They get so exclusive, so nailed down, so tight, that anybody who is outside their own little prescribed way of doing things, they fracture and fragment and can't fellowship with them, and that's not the kind of unity we need today.  Christian families need to be bonding together and banding together and helping one another raise these children on into maturity, because you know what?  These teenagers today desperately need the community of Christians to make it and to finish the process of adolescence and to make it to adulthood and to become God's man and God's woman, and I just think it's time for all of us to come alongside each other and to help one another raise these children.
Bob:                Well, and that's what I think you and Barbara have done in the book, "Parenting Today's Adolescent." You've come alongside us, and you're helping us think through our own convictions in this area and help us decide how we're going to live out those convictions, and how we're going to help guide our sons and daughters through these difficult and dangerous water as they go through adolescence.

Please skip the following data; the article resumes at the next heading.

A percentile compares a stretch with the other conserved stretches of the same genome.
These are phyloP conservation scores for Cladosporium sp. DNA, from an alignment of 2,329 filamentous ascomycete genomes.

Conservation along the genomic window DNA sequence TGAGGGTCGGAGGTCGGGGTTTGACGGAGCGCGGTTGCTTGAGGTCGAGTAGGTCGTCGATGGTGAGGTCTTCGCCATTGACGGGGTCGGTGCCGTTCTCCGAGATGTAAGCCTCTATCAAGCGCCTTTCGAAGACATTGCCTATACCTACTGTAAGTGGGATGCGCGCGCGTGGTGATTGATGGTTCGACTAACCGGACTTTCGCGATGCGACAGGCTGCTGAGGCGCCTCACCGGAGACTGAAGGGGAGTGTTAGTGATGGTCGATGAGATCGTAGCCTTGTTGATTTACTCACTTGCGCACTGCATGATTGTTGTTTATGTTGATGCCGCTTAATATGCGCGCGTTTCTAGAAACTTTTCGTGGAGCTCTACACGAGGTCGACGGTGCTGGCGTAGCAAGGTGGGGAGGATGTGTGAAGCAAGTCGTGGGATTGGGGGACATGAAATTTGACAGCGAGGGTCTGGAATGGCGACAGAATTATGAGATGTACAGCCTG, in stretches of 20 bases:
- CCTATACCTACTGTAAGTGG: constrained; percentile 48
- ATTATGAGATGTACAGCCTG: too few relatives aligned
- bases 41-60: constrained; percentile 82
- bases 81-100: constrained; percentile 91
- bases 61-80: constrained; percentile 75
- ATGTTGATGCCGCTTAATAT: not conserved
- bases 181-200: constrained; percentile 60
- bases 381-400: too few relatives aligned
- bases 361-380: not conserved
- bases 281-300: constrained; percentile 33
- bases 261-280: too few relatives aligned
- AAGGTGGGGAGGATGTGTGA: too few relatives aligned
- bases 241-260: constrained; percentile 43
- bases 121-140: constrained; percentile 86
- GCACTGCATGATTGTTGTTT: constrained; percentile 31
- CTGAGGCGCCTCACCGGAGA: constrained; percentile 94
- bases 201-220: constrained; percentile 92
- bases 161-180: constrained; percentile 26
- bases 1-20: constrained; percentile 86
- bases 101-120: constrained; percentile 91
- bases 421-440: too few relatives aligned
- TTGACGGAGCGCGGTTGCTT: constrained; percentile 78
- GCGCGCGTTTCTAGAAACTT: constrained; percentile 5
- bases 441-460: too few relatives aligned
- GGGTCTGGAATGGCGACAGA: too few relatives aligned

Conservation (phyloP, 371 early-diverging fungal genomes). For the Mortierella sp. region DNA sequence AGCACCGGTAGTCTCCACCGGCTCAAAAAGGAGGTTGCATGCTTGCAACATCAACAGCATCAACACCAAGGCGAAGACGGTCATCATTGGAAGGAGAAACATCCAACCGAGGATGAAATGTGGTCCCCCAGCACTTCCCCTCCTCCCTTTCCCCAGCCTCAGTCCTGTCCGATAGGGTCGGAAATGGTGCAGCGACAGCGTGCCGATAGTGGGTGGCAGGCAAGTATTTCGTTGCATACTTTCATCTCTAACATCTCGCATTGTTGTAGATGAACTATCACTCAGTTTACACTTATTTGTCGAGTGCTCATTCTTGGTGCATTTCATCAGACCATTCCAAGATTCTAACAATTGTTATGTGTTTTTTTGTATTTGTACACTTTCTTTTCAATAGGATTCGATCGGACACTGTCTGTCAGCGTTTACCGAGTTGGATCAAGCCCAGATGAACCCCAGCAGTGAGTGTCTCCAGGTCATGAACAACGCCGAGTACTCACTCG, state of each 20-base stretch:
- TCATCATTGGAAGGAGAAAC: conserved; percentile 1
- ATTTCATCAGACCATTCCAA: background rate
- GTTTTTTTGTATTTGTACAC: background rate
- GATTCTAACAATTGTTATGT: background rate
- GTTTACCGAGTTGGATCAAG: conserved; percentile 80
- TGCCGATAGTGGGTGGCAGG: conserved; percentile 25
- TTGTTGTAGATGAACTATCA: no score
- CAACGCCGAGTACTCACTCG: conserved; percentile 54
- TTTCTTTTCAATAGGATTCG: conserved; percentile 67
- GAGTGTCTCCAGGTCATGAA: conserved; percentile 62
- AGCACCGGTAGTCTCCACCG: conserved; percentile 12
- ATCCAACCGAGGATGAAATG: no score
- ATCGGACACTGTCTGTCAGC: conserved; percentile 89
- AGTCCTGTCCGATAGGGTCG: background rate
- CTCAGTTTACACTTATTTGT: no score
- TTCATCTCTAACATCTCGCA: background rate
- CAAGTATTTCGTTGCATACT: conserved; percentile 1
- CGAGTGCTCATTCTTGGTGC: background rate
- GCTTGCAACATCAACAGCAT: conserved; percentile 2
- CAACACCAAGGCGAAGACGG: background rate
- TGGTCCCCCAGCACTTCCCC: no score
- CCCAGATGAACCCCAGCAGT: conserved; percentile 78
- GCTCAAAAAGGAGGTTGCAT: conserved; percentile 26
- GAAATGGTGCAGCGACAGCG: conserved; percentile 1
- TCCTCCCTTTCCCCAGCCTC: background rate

And I appreciate the fact that you guys, along with people like Joshua Harris and Elizabeth Elliot and others have said, "Let's hold a high standard here for moral purity.  Let's not just make the standard a standard of virginity, but let's make it a more biblical standard of purity.